Kids get Addicted to War - Page 2

San Francisco's high school students to study a different kind of schoolbook

(Contributions may be sent to Frank Dorrel, PO Box 3261, Culver City, CA 90231-3261.)

The district teachers' union, United Educators of San Francisco, expressed unanimous approval of the book, and it sailed through the board's bureaucracy. But it is not without its critics.

Sean Hannity of Fox News slammed the book for, among other things, illustrations of President George W. Bush wearing a gas mask and a baby holding a machine gun. Hannity invited Sup. Gerardo Sandoval to his Jan. 12 show, introducing him as "the man who doesn't think we need a military" in a distorted reference to something Sandoval said in a previous appearance.

This time Hannity asked Sandoval, "Do you support this as propaganda in our schools?"

To which Sandoval responded, "It's not propaganda. But I do support having alternative viewpoints, especially for young people about to become of military age.... I think it provides a balanced approach to history. Some of the actions that the US has taken abroad in our 200-year history have been less than honorable."

To which an aghast Hannity countered, "It encourages high schoolers to kick the war habit. It is so unbalanced and one-sided.... You're entitled to your left-wing 'we don't need a military' views ... but leave our children in school alone."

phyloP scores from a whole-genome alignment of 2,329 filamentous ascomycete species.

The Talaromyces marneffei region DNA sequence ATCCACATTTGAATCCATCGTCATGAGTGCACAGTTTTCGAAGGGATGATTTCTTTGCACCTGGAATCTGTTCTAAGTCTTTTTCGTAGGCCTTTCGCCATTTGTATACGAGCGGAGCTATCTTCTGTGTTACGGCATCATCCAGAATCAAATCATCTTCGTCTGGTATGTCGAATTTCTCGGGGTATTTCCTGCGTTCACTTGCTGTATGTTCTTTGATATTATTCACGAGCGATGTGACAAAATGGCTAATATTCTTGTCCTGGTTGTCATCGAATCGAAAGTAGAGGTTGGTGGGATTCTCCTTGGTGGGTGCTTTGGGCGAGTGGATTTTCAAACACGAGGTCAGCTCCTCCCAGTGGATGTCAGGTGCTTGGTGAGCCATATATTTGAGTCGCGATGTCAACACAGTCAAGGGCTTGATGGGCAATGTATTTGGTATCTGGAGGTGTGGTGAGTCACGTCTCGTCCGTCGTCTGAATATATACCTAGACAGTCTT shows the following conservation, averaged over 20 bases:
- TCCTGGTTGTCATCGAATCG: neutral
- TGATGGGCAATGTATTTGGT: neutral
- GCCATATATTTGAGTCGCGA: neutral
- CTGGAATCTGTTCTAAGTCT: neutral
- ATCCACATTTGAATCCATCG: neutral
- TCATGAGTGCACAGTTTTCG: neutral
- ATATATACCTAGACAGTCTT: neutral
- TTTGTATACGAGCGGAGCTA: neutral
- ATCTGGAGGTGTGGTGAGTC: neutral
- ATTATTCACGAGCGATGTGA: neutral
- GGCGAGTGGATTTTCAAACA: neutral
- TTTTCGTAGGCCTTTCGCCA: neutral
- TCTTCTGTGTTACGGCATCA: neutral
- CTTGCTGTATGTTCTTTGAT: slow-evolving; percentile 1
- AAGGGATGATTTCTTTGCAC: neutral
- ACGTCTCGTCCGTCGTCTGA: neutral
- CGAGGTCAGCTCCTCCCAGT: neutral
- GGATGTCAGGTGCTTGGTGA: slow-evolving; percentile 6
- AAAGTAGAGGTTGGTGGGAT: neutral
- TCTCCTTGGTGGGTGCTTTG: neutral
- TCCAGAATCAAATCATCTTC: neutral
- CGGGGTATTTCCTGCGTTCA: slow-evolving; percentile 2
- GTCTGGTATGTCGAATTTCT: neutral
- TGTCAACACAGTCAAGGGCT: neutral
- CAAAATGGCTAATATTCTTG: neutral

Strangely, images of the book shown during the Fox segment bear little resemblance to those in the actual text. The news channel flashed to a picture of a thick, hardbound book with a dust jacket of the cover illustration, though as far as Dorrel and Gerber know, it has never been published in hardcover and never with a dust jacket. Gerber thinks the cover image and some internal cartoons were printed from the Web site and faked into a book that the news channel didn't have a copy of and had not actually read.

The SFUSD was invited by Fox News to speak on behalf of the book but declined. "We decided we didn't want to debate in that forum," district spokesperson Gentle Blythe told the Guardian.

Blythe said the district has been contacted mostly by people in support of the work and the only criticism has come from its coverage in the conservative media. She stressed that the use of the book is optional, at the discretion of each teacher, and the Office of Teaching and Learning is researching other texts that offer another perspective but has not settled on anything yet.

"If a teacher agrees with the content, they love the book," Dorrel said. "This is really the history. We've been going around in the name of liberty, and it's not that. It's a business. It's really bad when war is your business."

Dorrel said that since he's been distributing the book, which has all his contact information on the first page, he's only received a couple of nasty phone calls. "The phone rings every day. Every day there are e-mails, and mostly I just get praise because they've never seen anything like this. *